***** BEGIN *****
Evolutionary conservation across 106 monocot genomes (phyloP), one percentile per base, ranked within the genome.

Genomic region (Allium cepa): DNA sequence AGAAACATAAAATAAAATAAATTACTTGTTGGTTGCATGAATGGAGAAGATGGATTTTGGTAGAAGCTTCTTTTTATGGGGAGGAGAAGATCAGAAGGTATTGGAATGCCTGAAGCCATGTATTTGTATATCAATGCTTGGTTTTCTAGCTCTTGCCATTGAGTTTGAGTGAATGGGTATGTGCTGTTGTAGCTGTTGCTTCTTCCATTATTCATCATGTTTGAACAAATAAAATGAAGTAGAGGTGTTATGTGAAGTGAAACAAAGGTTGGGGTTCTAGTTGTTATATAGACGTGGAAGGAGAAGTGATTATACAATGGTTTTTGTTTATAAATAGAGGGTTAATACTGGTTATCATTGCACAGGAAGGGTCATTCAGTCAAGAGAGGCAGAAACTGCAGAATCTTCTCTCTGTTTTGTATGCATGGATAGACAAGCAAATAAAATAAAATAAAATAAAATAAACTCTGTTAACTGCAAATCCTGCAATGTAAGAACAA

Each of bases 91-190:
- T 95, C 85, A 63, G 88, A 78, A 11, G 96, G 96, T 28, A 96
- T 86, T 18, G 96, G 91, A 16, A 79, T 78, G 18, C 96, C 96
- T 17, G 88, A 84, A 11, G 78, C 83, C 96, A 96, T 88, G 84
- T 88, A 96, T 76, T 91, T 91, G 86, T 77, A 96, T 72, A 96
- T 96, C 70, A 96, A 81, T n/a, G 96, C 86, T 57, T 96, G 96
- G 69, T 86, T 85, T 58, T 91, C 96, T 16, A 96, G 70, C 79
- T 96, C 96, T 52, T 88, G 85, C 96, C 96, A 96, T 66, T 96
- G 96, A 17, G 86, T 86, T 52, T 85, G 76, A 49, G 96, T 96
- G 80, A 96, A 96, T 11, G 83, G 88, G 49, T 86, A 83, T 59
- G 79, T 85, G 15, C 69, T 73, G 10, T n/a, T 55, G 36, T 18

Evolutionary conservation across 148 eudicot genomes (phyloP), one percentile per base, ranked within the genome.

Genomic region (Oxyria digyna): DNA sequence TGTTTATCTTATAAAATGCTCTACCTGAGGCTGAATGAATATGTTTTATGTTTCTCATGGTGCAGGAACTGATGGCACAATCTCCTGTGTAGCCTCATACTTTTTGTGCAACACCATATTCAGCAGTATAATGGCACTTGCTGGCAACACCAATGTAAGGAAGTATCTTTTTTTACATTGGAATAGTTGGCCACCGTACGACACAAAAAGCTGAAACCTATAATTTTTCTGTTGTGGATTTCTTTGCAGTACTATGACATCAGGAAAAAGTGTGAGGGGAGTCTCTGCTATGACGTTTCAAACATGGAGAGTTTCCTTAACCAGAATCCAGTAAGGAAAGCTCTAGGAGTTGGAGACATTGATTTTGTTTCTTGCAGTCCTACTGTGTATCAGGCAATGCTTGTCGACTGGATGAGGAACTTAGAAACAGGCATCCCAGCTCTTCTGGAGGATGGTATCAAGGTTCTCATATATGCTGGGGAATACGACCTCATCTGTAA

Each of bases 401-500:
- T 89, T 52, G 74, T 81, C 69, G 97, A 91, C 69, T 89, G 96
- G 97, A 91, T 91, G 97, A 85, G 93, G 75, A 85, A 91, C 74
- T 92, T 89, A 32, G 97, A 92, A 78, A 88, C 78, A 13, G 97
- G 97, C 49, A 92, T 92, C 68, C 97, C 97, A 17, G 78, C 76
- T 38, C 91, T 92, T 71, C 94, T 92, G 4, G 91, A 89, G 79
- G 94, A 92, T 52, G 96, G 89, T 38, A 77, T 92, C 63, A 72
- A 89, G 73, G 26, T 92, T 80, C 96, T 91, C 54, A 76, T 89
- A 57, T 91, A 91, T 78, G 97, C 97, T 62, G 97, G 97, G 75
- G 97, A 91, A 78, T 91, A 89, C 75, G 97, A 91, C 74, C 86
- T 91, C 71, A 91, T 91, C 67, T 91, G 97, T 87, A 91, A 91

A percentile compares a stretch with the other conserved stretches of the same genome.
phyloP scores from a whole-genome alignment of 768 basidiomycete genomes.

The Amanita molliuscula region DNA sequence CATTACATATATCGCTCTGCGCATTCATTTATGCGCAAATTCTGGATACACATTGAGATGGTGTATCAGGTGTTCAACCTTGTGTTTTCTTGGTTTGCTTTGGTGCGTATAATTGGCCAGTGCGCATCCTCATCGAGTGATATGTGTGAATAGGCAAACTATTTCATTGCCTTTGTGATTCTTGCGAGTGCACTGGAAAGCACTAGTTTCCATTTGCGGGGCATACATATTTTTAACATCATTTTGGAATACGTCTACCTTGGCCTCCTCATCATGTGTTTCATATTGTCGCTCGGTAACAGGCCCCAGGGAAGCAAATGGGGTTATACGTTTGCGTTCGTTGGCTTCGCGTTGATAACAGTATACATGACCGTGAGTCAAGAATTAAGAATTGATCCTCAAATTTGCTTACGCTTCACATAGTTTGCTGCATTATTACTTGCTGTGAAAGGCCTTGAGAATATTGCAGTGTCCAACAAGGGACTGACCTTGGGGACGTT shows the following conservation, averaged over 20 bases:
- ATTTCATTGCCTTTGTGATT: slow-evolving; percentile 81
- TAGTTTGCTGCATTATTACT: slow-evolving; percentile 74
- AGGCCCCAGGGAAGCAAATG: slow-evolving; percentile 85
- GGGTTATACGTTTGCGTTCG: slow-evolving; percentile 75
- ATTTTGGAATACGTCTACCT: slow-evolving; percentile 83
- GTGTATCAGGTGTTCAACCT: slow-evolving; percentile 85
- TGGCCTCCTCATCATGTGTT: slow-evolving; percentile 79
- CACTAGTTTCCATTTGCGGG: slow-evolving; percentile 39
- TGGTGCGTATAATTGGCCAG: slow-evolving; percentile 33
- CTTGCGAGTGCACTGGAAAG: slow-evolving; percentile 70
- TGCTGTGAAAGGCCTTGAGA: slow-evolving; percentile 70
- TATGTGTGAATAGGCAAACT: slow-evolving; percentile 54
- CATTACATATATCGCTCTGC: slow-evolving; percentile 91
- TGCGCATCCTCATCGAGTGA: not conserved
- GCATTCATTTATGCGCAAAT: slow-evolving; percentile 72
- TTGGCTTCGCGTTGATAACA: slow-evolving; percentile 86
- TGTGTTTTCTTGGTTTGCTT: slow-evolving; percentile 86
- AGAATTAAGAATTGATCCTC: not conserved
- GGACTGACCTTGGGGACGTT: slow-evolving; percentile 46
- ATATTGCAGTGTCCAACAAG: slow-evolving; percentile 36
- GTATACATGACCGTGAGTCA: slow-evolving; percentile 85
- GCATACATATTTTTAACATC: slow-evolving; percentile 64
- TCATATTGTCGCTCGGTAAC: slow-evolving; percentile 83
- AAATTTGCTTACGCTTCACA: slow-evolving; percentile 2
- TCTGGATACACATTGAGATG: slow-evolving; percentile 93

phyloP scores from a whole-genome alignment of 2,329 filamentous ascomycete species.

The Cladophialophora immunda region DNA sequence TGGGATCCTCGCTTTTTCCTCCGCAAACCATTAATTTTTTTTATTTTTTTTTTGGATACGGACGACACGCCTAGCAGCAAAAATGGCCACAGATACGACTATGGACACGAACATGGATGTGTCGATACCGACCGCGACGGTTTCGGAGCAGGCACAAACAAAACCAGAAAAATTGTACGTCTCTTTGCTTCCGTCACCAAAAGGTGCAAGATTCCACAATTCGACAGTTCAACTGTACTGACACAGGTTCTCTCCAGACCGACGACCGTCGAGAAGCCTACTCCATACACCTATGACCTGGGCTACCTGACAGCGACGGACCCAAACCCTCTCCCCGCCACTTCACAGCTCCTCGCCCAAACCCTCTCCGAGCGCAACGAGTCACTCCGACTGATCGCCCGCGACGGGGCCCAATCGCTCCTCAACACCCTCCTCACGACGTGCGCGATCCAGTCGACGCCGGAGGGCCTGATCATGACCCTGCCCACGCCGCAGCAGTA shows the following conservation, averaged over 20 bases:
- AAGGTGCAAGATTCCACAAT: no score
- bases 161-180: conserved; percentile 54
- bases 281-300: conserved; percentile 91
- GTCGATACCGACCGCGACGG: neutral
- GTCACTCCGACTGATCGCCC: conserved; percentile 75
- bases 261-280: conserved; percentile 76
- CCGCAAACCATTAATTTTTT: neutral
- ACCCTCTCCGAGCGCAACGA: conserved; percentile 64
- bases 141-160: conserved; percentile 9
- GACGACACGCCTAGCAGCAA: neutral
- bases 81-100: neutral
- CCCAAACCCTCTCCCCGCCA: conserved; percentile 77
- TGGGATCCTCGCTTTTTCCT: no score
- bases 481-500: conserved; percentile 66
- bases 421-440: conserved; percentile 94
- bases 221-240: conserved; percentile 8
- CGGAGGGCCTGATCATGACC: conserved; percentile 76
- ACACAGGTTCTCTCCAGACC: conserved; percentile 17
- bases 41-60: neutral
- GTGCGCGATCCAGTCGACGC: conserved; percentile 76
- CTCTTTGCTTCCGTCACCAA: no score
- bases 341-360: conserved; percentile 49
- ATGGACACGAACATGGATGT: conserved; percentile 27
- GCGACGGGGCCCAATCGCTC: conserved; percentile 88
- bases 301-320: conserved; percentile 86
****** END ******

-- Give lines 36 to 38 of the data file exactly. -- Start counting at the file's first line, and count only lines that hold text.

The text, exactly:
- TGGCCTCCTCATCATGTGTT: slow-evolving; percentile 79
- CACTAGTTTCCATTTGCGGG: slow-evolving; percentile 39
- TGGTGCGTATAATTGGCCAG: slow-evolving; percentile 33